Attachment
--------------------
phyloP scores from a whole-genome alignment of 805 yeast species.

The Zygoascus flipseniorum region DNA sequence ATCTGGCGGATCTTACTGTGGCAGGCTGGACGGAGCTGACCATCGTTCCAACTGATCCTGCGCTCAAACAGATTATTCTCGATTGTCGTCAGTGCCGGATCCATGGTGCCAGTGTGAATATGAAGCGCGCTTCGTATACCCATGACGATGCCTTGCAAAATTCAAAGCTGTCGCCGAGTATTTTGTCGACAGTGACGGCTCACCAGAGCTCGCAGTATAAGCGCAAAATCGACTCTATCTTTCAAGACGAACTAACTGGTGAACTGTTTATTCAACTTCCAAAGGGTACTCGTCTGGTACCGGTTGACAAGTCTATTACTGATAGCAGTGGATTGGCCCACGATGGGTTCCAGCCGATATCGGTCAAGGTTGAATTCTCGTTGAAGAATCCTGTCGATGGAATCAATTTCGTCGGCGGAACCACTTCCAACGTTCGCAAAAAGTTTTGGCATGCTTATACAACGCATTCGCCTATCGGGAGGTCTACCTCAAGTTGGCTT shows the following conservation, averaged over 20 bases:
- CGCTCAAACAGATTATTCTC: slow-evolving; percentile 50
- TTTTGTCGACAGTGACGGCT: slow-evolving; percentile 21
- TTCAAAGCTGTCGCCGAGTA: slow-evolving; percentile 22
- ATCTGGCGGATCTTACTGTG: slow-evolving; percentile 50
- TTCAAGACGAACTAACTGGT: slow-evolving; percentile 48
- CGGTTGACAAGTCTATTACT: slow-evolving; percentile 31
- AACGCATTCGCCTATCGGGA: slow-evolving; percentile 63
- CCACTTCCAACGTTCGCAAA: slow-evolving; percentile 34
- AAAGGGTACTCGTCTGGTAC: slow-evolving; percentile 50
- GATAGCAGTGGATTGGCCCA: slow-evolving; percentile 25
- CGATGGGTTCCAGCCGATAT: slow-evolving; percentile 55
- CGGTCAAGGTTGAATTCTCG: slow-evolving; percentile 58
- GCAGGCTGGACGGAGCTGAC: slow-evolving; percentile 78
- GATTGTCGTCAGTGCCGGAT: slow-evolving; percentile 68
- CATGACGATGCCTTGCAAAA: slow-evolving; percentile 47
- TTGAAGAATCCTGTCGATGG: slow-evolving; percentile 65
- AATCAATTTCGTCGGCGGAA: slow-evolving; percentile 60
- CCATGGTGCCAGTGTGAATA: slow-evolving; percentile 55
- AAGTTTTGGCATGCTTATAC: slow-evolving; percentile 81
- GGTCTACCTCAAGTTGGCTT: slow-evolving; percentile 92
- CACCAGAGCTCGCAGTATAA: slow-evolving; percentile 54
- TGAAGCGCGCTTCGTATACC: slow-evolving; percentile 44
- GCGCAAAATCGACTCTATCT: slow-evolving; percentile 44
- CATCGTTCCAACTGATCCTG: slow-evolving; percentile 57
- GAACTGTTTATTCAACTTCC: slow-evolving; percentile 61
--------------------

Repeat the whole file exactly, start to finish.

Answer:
phyloP scores from a whole-genome alignment of 805 yeast species.

The Zygoascus flipseniorum region DNA sequence ATCTGGCGGATCTTACTGTGGCAGGCTGGACGGAGCTGACCATCGTTCCAACTGATCCTGCGCTCAAACAGATTATTCTCGATTGTCGTCAGTGCCGGATCCATGGTGCCAGTGTGAATATGAAGCGCGCTTCGTATACCCATGACGATGCCTTGCAAAATTCAAAGCTGTCGCCGAGTATTTTGTCGACAGTGACGGCTCACCAGAGCTCGCAGTATAAGCGCAAAATCGACTCTATCTTTCAAGACGAACTAACTGGTGAACTGTTTATTCAACTTCCAAAGGGTACTCGTCTGGTACCGGTTGACAAGTCTATTACTGATAGCAGTGGATTGGCCCACGATGGGTTCCAGCCGATATCGGTCAAGGTTGAATTCTCGTTGAAGAATCCTGTCGATGGAATCAATTTCGTCGGCGGAACCACTTCCAACGTTCGCAAAAAGTTTTGGCATGCTTATACAACGCATTCGCCTATCGGGAGGTCTACCTCAAGTTGGCTT shows the following conservation, averaged over 20 bases:
- CGCTCAAACAGATTATTCTC: slow-evolving; percentile 50
- TTTTGTCGACAGTGACGGCT: slow-evolving; percentile 21
- TTCAAAGCTGTCGCCGAGTA: slow-evolving; percentile 22
- ATCTGGCGGATCTTACTGTG: slow-evolving; percentile 50
- TTCAAGACGAACTAACTGGT: slow-evolving; percentile 48
- CGGTTGACAAGTCTATTACT: slow-evolving; percentile 31
- AACGCATTCGCCTATCGGGA: slow-evolving; percentile 63
- CCACTTCCAACGTTCGCAAA: slow-evolving; percentile 34
- AAAGGGTACTCGTCTGGTAC: slow-evolving; percentile 50
- GATAGCAGTGGATTGGCCCA: slow-evolving; percentile 25
- CGATGGGTTCCAGCCGATAT: slow-evolving; percentile 55
- CGGTCAAGGTTGAATTCTCG: slow-evolving; percentile 58
- GCAGGCTGGACGGAGCTGAC: slow-evolving; percentile 78
- GATTGTCGTCAGTGCCGGAT: slow-evolving; percentile 68
- CATGACGATGCCTTGCAAAA: slow-evolving; percentile 47
- TTGAAGAATCCTGTCGATGG: slow-evolving; percentile 65
- AATCAATTTCGTCGGCGGAA: slow-evolving; percentile 60
- CCATGGTGCCAGTGTGAATA: slow-evolving; percentile 55
- AAGTTTTGGCATGCTTATAC: slow-evolving; percentile 81
- GGTCTACCTCAAGTTGGCTT: slow-evolving; percentile 92
- CACCAGAGCTCGCAGTATAA: slow-evolving; percentile 54
- TGAAGCGCGCTTCGTATACC: slow-evolving; percentile 44
- GCGCAAAATCGACTCTATCT: slow-evolving; percentile 44
- CATCGTTCCAACTGATCCTG: slow-evolving; percentile 57
- GAACTGTTTATTCAACTTCC: slow-evolving; percentile 61